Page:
Personal Injury Claims & Your Insurance
You likely have insurance for your home and health to protect against unexpected events. What many people fail to realize is that certain types of insurance can be utilized to cover personal injuries, as well. This article reviews personal injury coverage that is available for home insurance policies as well as personal injury protection for motor vehicle accidents.
By understanding how these types of insurance work, you can take a substantial step toward making sure you are protected in case you end up in an accident. One of the other advantageous things that you can do is to retain the assistance of an attorney if your questions about how homeowners or motor vehicle insurance applies to your situation.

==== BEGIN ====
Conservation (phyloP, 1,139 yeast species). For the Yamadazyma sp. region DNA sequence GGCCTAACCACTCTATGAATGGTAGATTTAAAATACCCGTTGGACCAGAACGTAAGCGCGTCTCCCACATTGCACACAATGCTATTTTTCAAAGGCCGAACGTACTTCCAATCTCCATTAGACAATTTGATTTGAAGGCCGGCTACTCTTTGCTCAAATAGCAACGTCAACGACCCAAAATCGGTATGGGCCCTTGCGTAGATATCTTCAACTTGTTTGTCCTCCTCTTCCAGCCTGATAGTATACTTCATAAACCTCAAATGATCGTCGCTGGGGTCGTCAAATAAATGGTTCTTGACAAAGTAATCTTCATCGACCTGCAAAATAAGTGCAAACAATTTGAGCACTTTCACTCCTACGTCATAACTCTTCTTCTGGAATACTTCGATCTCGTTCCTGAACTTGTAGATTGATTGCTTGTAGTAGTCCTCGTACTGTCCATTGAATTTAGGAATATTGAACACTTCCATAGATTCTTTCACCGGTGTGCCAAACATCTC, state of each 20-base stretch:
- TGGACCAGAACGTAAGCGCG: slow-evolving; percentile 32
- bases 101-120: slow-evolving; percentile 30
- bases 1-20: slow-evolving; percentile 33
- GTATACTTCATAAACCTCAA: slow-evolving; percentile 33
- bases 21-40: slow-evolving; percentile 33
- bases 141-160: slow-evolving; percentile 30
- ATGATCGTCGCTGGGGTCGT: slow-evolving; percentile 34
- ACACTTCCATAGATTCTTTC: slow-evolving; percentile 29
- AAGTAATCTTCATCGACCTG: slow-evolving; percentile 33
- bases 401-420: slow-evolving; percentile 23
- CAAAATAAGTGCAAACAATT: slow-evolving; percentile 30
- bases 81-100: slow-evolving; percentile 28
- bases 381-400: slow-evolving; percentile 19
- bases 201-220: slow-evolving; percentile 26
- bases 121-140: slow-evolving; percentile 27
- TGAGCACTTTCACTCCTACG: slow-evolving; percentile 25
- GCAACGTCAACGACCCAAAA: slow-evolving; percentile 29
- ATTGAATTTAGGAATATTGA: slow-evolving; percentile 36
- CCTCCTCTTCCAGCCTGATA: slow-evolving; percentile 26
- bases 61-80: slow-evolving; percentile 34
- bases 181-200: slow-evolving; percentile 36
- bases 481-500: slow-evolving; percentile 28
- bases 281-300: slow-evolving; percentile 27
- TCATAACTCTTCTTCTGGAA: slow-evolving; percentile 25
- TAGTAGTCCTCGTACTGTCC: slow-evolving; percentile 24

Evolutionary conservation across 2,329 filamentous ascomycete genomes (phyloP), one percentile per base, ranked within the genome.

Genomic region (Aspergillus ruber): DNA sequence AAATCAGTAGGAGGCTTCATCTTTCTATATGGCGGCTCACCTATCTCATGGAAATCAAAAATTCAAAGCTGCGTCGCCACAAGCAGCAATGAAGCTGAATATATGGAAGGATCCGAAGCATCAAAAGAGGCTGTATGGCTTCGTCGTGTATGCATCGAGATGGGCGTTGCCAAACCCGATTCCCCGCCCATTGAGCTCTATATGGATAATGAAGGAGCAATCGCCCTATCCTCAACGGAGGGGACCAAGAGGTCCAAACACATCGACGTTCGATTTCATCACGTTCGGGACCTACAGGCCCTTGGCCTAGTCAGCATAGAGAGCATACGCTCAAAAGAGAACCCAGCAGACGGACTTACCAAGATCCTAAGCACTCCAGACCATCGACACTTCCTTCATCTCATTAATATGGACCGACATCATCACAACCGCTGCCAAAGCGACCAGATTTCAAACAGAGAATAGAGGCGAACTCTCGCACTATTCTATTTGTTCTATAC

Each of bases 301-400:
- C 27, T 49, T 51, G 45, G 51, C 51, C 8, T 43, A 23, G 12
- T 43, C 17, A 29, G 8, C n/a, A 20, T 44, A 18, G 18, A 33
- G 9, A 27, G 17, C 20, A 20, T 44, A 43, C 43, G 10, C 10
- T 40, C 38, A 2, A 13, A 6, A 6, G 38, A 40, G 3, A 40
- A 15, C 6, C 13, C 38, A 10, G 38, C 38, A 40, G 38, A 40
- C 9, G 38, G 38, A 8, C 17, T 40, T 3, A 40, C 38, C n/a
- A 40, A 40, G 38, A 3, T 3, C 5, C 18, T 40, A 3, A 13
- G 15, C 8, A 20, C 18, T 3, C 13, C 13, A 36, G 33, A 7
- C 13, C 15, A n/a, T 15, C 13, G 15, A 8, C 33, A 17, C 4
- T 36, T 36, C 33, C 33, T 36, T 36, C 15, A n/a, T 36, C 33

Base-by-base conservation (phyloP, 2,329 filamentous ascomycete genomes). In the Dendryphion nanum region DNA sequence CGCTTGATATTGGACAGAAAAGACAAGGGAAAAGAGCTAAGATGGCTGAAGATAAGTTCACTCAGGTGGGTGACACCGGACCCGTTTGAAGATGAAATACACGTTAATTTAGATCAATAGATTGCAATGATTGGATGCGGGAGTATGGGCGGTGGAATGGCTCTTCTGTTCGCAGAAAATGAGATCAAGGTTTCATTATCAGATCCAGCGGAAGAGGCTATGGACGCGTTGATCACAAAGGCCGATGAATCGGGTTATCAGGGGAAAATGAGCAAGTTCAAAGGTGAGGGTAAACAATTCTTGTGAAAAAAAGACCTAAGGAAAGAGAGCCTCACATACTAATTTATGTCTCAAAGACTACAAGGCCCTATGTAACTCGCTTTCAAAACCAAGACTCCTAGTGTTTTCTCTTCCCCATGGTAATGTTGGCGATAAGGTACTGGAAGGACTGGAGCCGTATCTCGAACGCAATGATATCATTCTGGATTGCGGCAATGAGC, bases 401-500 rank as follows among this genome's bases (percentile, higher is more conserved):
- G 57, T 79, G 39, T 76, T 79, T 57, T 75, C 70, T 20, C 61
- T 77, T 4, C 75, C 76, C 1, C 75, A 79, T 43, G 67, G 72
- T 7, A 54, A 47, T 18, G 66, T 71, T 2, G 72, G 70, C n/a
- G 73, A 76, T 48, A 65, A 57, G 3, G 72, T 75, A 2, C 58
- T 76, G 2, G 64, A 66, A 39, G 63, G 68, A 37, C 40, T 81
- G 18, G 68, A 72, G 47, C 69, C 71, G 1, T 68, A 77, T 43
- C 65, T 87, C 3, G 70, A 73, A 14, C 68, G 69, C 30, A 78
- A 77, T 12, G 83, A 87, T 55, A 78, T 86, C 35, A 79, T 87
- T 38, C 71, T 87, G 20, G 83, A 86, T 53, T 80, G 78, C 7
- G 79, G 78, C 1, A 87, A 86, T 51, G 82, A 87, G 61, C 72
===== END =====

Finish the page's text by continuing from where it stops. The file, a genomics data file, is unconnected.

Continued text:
Personal Injury Insurance and Your Homeowner’s Policy
Home insurance protects individuals from unexpected events, regardless of whether they are involved in an accident at home or while away. Personal injury coverage is not a standard aspect of many homeowners’ policies. Instead, personal injury insurance is often additional coverage that can be purchased on a homeowners’ policy. Personal injury insurance covers things like libel, slander, false arrest, and malicious prosecution.
Without personal injury coverage, legal fees and potential fines associated with lawsuits of this nature must be paid directly. In much the same way that home insurance policies have limitations, personal injury coverage also has limits and boundaries. The good news is that adding personal injury coverage to a homeowner’s policy is often affordable and worth the investment in case you ever end up subject to an applicable lawsuit.